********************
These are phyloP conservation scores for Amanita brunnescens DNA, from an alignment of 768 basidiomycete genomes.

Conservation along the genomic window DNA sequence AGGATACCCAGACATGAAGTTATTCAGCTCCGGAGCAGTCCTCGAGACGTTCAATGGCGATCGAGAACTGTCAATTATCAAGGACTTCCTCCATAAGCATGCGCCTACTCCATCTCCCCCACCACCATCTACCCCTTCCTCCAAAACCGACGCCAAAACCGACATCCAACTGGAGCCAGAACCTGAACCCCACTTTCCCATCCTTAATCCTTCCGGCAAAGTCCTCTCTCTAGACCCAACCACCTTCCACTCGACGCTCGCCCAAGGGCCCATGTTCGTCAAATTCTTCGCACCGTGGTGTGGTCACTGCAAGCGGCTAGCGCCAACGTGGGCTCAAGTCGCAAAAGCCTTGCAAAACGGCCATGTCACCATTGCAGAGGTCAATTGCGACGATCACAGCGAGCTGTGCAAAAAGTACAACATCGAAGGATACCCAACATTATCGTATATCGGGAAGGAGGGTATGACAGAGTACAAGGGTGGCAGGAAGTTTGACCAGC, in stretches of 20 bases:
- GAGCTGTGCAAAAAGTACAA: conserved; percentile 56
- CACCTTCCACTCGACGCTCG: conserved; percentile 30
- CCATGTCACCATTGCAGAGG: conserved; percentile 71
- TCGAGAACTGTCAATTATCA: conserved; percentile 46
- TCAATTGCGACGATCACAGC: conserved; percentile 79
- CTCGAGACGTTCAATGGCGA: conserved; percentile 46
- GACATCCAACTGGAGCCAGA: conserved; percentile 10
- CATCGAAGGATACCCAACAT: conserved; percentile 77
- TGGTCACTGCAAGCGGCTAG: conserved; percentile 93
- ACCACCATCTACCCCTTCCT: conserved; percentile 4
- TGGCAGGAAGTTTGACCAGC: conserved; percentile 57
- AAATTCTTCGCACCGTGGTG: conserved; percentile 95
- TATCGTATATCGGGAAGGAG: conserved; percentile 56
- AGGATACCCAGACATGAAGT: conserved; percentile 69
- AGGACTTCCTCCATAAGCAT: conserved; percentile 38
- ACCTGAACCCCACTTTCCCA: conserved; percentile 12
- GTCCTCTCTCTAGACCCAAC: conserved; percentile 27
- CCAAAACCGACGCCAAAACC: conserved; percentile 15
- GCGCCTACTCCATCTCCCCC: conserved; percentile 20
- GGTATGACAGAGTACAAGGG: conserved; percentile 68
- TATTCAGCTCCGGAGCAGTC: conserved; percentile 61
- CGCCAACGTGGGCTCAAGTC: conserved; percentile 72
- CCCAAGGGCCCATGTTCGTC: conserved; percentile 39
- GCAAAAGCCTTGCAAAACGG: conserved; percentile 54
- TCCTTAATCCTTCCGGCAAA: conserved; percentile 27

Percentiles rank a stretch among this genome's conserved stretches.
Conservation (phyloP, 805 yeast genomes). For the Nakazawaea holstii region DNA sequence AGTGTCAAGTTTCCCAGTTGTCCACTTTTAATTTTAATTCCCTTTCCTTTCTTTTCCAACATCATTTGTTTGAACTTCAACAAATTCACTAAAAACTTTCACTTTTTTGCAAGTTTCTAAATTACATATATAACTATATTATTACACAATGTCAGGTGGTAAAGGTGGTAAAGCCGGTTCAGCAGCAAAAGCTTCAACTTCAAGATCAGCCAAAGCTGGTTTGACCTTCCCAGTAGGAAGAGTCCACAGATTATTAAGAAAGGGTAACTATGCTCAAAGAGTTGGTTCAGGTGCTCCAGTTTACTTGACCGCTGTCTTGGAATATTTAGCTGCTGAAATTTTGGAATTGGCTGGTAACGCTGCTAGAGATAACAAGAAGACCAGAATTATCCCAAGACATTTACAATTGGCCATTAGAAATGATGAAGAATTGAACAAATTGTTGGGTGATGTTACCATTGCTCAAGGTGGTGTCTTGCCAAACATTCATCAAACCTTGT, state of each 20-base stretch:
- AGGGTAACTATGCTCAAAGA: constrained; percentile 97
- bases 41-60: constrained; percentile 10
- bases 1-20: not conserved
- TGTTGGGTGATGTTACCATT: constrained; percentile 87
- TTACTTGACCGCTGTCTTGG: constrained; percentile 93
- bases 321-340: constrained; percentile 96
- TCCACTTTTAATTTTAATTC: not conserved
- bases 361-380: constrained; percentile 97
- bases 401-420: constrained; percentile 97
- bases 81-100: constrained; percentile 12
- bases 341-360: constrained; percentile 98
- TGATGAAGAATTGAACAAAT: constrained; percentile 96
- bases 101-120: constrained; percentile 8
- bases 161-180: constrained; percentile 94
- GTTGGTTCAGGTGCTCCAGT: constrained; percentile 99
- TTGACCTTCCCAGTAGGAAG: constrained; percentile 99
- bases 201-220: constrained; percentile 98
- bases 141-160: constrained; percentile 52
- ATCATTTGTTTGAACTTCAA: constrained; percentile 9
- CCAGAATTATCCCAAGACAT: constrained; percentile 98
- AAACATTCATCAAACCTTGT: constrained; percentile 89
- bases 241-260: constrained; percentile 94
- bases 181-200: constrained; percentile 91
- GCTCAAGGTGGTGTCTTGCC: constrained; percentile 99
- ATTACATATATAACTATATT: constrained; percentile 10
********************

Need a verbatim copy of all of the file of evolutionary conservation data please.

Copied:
These are phyloP conservation scores for Amanita brunnescens DNA, from an alignment of 768 basidiomycete genomes.

Conservation along the genomic window DNA sequence AGGATACCCAGACATGAAGTTATTCAGCTCCGGAGCAGTCCTCGAGACGTTCAATGGCGATCGAGAACTGTCAATTATCAAGGACTTCCTCCATAAGCATGCGCCTACTCCATCTCCCCCACCACCATCTACCCCTTCCTCCAAAACCGACGCCAAAACCGACATCCAACTGGAGCCAGAACCTGAACCCCACTTTCCCATCCTTAATCCTTCCGGCAAAGTCCTCTCTCTAGACCCAACCACCTTCCACTCGACGCTCGCCCAAGGGCCCATGTTCGTCAAATTCTTCGCACCGTGGTGTGGTCACTGCAAGCGGCTAGCGCCAACGTGGGCTCAAGTCGCAAAAGCCTTGCAAAACGGCCATGTCACCATTGCAGAGGTCAATTGCGACGATCACAGCGAGCTGTGCAAAAAGTACAACATCGAAGGATACCCAACATTATCGTATATCGGGAAGGAGGGTATGACAGAGTACAAGGGTGGCAGGAAGTTTGACCAGC, in stretches of 20 bases:
- GAGCTGTGCAAAAAGTACAA: conserved; percentile 56
- CACCTTCCACTCGACGCTCG: conserved; percentile 30
- CCATGTCACCATTGCAGAGG: conserved; percentile 71
- TCGAGAACTGTCAATTATCA: conserved; percentile 46
- TCAATTGCGACGATCACAGC: conserved; percentile 79
- CTCGAGACGTTCAATGGCGA: conserved; percentile 46
- GACATCCAACTGGAGCCAGA: conserved; percentile 10
- CATCGAAGGATACCCAACAT: conserved; percentile 77
- TGGTCACTGCAAGCGGCTAG: conserved; percentile 93
- ACCACCATCTACCCCTTCCT: conserved; percentile 4
- TGGCAGGAAGTTTGACCAGC: conserved; percentile 57
- AAATTCTTCGCACCGTGGTG: conserved; percentile 95
- TATCGTATATCGGGAAGGAG: conserved; percentile 56
- AGGATACCCAGACATGAAGT: conserved; percentile 69
- AGGACTTCCTCCATAAGCAT: conserved; percentile 38
- ACCTGAACCCCACTTTCCCA: conserved; percentile 12
- GTCCTCTCTCTAGACCCAAC: conserved; percentile 27
- CCAAAACCGACGCCAAAACC: conserved; percentile 15
- GCGCCTACTCCATCTCCCCC: conserved; percentile 20
- GGTATGACAGAGTACAAGGG: conserved; percentile 68
- TATTCAGCTCCGGAGCAGTC: conserved; percentile 61
- CGCCAACGTGGGCTCAAGTC: conserved; percentile 72
- CCCAAGGGCCCATGTTCGTC: conserved; percentile 39
- GCAAAAGCCTTGCAAAACGG: conserved; percentile 54
- TCCTTAATCCTTCCGGCAAA: conserved; percentile 27

Percentiles rank a stretch among this genome's conserved stretches.
Conservation (phyloP, 805 yeast genomes). For the Nakazawaea holstii region DNA sequence AGTGTCAAGTTTCCCAGTTGTCCACTTTTAATTTTAATTCCCTTTCCTTTCTTTTCCAACATCATTTGTTTGAACTTCAACAAATTCACTAAAAACTTTCACTTTTTTGCAAGTTTCTAAATTACATATATAACTATATTATTACACAATGTCAGGTGGTAAAGGTGGTAAAGCCGGTTCAGCAGCAAAAGCTTCAACTTCAAGATCAGCCAAAGCTGGTTTGACCTTCCCAGTAGGAAGAGTCCACAGATTATTAAGAAAGGGTAACTATGCTCAAAGAGTTGGTTCAGGTGCTCCAGTTTACTTGACCGCTGTCTTGGAATATTTAGCTGCTGAAATTTTGGAATTGGCTGGTAACGCTGCTAGAGATAACAAGAAGACCAGAATTATCCCAAGACATTTACAATTGGCCATTAGAAATGATGAAGAATTGAACAAATTGTTGGGTGATGTTACCATTGCTCAAGGTGGTGTCTTGCCAAACATTCATCAAACCTTGT, state of each 20-base stretch:
- AGGGTAACTATGCTCAAAGA: constrained; percentile 97
- bases 41-60: constrained; percentile 10
- bases 1-20: not conserved
- TGTTGGGTGATGTTACCATT: constrained; percentile 87
- TTACTTGACCGCTGTCTTGG: constrained; percentile 93
- bases 321-340: constrained; percentile 96
- TCCACTTTTAATTTTAATTC: not conserved
- bases 361-380: constrained; percentile 97
- bases 401-420: constrained; percentile 97
- bases 81-100: constrained; percentile 12
- bases 341-360: constrained; percentile 98
- TGATGAAGAATTGAACAAAT: constrained; percentile 96
- bases 101-120: constrained; percentile 8
- bases 161-180: constrained; percentile 94
- GTTGGTTCAGGTGCTCCAGT: constrained; percentile 99
- TTGACCTTCCCAGTAGGAAG: constrained; percentile 99
- bases 201-220: constrained; percentile 98
- bases 141-160: constrained; percentile 52
- ATCATTTGTTTGAACTTCAA: constrained; percentile 9
- CCAGAATTATCCCAAGACAT: constrained; percentile 98
- AAACATTCATCAAACCTTGT: constrained; percentile 89
- bases 241-260: constrained; percentile 94
- bases 181-200: constrained; percentile 91
- GCTCAAGGTGGTGTCTTGCC: constrained; percentile 99
- ATTACATATATAACTATATT: constrained; percentile 10